Darkest Hour: Sometimes as a parent you just don't know if you should negotiate or go to war. Sometimes things seem bleakest just before the dawn because you haven't slept any of the actual dark hours and now there's no point since you have to get ready to go to work. And then sometimes, after a night without sleep, you don't even look like yourself but not in a way that'll give anyone an award for Best Makeup or Costume.

Dunkirk: Parenthood as a story of survival including struggles with evacuating. Enough said.

The Shape of Water: I read that the lead female character is a voiceless, isolated woman who spends a lot of time cleaning a place where there's a strange mysteriously wet creature who's like something out of science fiction, and I gotta say I relate.

How high the bath water has to get before a child will turn it off.

The Post: Did you say blog post? Sometimes it's hard to bring you, dear reader, the truth as an agent of inestimable power works against me in overt as well as covert ways.

Call Me By Your Name: Ok, so it's a coming-of-age story but otherwise it's a stretch to connect with Zoe's and my life since a gay male romance set in Italy is a far cry from our day-to-day. However, I do relate to the seeming confusion expressed by the title, since some days I forget my own name and Zoe's and end up whisper-yelling some other kid's name in a church.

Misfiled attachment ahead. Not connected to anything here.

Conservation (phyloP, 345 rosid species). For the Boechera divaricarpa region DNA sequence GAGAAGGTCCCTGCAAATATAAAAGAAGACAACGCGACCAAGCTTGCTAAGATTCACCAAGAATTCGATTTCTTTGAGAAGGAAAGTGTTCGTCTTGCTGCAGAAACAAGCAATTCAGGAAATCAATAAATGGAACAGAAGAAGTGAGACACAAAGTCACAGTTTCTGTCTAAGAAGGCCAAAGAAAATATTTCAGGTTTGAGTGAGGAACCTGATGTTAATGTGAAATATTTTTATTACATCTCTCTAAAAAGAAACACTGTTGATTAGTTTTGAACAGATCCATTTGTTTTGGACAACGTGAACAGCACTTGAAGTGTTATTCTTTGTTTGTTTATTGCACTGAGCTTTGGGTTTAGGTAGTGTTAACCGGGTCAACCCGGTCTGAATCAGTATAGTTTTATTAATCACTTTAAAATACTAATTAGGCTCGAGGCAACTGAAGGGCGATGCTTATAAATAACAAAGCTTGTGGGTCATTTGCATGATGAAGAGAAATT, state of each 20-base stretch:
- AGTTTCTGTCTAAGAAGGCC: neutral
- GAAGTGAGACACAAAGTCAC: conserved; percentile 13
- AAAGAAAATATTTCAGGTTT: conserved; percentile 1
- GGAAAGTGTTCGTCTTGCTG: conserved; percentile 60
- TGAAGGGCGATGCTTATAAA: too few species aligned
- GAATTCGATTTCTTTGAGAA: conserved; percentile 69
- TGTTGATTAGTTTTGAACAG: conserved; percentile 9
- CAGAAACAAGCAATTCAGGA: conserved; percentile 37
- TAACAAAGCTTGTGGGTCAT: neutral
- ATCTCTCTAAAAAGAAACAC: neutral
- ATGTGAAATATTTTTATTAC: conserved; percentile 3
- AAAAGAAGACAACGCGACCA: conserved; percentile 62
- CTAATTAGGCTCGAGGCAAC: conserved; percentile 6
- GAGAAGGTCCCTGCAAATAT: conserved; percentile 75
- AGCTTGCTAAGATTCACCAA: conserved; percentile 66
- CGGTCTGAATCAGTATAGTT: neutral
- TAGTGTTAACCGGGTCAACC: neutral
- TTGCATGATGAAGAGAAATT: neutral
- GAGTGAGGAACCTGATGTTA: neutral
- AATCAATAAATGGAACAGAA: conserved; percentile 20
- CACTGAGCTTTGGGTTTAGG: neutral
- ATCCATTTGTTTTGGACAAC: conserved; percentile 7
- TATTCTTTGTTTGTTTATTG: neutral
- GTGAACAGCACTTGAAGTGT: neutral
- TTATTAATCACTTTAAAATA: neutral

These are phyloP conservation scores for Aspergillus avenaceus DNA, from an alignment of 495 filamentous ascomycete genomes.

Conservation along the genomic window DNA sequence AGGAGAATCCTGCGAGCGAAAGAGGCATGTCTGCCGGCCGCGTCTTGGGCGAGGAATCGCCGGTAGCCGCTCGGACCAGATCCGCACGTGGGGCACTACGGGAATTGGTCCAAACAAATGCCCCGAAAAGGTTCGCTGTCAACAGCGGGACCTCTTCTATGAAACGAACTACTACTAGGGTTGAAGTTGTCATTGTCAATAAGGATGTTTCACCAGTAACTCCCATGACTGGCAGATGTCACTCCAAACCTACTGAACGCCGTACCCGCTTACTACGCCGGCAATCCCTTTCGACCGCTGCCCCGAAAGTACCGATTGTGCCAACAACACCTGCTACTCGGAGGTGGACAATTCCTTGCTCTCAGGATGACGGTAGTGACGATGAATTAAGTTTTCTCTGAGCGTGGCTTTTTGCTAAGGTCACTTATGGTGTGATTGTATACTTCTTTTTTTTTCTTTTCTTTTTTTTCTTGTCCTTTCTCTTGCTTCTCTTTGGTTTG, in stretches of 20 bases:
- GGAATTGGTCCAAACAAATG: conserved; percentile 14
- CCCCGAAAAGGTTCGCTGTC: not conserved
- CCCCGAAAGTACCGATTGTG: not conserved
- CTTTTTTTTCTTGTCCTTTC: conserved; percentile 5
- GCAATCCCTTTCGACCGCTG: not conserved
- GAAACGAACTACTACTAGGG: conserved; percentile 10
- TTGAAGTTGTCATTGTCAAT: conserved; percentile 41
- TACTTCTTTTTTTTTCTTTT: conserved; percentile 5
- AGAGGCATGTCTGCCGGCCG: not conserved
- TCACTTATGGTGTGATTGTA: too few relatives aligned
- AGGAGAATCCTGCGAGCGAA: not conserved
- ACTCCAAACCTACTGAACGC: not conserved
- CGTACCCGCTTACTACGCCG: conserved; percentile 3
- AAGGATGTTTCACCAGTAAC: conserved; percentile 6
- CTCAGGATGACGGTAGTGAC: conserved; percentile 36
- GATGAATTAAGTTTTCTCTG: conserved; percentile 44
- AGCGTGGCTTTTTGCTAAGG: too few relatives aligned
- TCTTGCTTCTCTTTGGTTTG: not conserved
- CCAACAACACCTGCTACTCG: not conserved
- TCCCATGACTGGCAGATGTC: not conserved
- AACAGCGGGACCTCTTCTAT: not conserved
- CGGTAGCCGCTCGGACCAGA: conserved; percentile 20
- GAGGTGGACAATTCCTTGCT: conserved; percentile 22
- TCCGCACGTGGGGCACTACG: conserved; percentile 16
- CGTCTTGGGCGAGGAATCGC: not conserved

Phantom Thread: Daniel Day-Lewis plays a person whose carefully tailored life is disrupted by love. (Aw!)

Three Billboards Outside Ebbing, Missouri: A dark comedy with refusals to back down and unsolved crimes is a fair description of my life; only the cursing is internal because I keep it PG.

Get Out: What a useful phrase! Applied to so many scenarios since I've become Zoe's mom. Get out of my bed! My room! My jewelry box! Get out of that mound of dirt and go play on an actual park apparatus like all the norms! Or how about, we're leaving, get your shoes on and get out the door! It's a warning, a directive. And a reminder to be paranoid as I wonder why does she keep gesturing that way with her spoon is she trying to hypnotize me?

My expression when Zoe says something that mortifies me
except, unlike the character in the movie, sinking into the floor would've been blessed relief.

Lady Bird: A strong-willed daughter versus her strong-willed mother. An outspoken young person asserting her individuality. Lady Bird can be critical of what she loves but deep down her critique is a mask for her loving attention to her subject.

Zoe: 179; Universe: 0

 If you enjoyed this post, you may like this one.

For more of Zoe's hijinks, follow me on Facebook and on Twitter at @zoevsuniverse
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Thursday, February 8, 2018

Zoe vs. Justin Timberlake's "Can't Stop the Feeling": A Parody

Have you ever tried to leave your house with a child? As in, a child who had to leave with you or Social Services might serve you with side-eye and a summons? If so, you may have noticed that leaving took longer than you would've thought possible.
When you try to leave your house with a child, time seems to slow down as if you're being pulled into a black hole, one involving mismatched shoes, unnecessary Lego adjustments, and general nonsense.
On Sunday, as the Husband, Zoe, and I watched the Super Bowl at a friend's house, I was reminded how difficult it is to get her places and then get her out of those places in order to return home. During the halftime show, as Justin Timberlake was transporting sexy back and forth from one thematic set piece to another, I looked over at Zoe and thought, if it takes as long to leave here as it took to leave our home in order to get here, I better start telling her to get her shoes on even though we have a few more songs and a couple more quarters to go.